Apparently, Ghana is the foremost cemetery for electronics worldwide. Or so several reports have more than suggested. And they’re all tied to one particular place in Ghana, Agbogbloshie. In other words, Agbogbloshie is where the planet’s electronics go to die. Get rid of the euphemisms and it’s like this: Agbogbloshie is the world’s leading e-waste dump site. You really get the sense of this world-spanning perception when you compare the Wikipedia page for Agbogbloshie to, let’s say, East Legon. Clearly, the former warranted a full-fledged article—despite its peculiar and non-English name—precisely because of its association with electronic and toxic waste.
Consider just some of the news headlines covering reports on Agbogbloshie, and the picture is self-confirmatory: Inside the World’s Biggest E-Waste Dump, A Global Graveyard for Dead Computers in Ghana, Toxic ‘Electronic Graveyards’ in Africa where the West Dumps, E-Waste Republic, E-Waste Magnet, Digital Wasteland, and (my personal favourite) Welcome to Hell. The consensus seems to be that if you’re looking for the word closest in meaning to ‘global e-waste dump’, then it’s Agbogbloshie.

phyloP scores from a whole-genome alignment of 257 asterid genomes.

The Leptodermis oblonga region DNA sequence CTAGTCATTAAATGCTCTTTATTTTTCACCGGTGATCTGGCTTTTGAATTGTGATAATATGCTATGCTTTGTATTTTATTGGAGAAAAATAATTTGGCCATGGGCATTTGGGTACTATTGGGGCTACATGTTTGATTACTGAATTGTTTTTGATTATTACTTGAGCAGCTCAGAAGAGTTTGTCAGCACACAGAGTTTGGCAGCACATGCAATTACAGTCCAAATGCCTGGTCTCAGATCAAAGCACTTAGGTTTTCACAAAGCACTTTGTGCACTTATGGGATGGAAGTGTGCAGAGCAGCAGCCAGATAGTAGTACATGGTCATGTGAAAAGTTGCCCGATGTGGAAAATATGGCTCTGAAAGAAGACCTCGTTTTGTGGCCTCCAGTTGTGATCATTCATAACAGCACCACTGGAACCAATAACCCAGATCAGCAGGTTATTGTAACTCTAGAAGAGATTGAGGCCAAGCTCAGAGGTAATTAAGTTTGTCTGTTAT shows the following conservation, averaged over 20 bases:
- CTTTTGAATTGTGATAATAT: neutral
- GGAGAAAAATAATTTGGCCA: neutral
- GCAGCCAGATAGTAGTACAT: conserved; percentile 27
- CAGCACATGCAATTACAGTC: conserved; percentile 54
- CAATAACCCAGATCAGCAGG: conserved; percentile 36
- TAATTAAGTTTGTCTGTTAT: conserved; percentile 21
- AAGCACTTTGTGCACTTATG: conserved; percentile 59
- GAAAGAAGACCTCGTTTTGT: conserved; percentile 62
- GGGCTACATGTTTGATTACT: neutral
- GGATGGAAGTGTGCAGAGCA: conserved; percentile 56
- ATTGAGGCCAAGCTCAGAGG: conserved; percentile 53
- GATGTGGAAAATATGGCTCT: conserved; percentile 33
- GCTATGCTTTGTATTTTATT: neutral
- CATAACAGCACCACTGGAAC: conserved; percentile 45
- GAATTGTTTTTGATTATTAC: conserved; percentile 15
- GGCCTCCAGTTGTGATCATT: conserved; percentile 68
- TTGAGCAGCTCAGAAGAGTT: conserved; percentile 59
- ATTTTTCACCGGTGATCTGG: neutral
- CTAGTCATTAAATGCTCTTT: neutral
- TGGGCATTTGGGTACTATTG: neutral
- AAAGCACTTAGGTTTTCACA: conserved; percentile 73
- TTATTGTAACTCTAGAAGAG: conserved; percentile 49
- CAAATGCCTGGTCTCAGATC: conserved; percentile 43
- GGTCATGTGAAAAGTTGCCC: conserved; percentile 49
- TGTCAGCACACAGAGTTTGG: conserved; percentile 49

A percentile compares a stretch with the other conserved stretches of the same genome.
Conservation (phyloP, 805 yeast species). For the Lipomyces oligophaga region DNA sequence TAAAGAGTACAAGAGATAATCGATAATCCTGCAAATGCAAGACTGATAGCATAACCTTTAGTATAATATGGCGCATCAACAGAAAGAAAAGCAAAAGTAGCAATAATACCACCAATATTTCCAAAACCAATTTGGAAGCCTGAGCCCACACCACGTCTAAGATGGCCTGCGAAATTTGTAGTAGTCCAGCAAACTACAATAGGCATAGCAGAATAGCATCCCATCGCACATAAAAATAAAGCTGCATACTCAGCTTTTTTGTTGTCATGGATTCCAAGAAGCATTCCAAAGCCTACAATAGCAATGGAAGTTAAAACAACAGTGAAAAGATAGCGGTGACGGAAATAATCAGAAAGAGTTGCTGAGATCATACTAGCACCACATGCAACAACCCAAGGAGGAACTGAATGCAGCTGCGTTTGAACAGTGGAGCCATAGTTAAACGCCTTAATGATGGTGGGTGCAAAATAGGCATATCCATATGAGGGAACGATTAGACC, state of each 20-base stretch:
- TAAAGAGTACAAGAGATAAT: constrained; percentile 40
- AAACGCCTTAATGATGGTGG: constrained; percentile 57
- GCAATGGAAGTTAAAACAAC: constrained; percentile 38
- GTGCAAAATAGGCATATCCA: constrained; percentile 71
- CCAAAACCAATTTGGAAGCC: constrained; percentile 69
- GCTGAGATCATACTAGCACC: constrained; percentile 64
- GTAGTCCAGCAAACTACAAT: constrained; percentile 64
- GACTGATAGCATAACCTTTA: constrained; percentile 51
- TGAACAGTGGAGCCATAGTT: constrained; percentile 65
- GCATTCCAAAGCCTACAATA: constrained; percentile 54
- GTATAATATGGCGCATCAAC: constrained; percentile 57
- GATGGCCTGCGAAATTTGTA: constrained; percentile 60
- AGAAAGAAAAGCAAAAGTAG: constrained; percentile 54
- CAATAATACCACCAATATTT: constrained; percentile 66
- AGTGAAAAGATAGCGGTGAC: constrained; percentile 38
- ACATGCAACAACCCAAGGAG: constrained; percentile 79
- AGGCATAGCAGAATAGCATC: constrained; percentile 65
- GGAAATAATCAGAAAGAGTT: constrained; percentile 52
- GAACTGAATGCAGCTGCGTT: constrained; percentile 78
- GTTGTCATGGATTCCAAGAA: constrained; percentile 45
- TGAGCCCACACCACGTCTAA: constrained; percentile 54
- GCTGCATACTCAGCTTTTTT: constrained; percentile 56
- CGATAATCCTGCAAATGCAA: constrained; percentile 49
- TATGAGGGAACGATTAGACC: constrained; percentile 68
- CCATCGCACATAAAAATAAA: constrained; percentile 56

Jon Spaull, however, showed concern about this depiction and begged to slightly differ when he observed a disparity between what he found and “the media portrayal of the site as a magnet for the world’s e-waste.” And he’s not alone. He said: “The reality was rather different. Compared with other dumps I have seen in Brazil and the Philippines, Agbogbloshie is not particularly large. And instead of masses of people scavenging across mounds of waste, it appeared to be more like a well-organised scrapyard.”
Other commentators have also affirmed that the e-waste materials being recycled were actually collected locally, rather than dumped from overseas.
The Legend of Agbogbloshie and the Scrap Dealers—In Pictures
As we attempt to unravel the truths and non-truths of media depictions of Agblogbloshie, one thing is, nonetheless, agreeable: the health concerns are very legitimate. Spaull notes how scrap dealers “extracting metals from e-waste” were “without any form of protection against the toxins this work released.” Kevin McElvaney, a German photographer, described the environment as a burning field having huge fires and enormous clouds of smoke dominating the landscape, where “youngsters between the age of 7 and 25 . . . start their day at sunrise and end their work at sunset.” And he has just the harrowing photos to set the scene.
Documenting his visit to the infamous Agbogbloshie, McElvaney presents the marriage between the people and the land in pictures here.
As you behold and despair (and, perhaps, get sick), also ponder: What can be done about the situation?
WRITER: Richard Yaw Baafi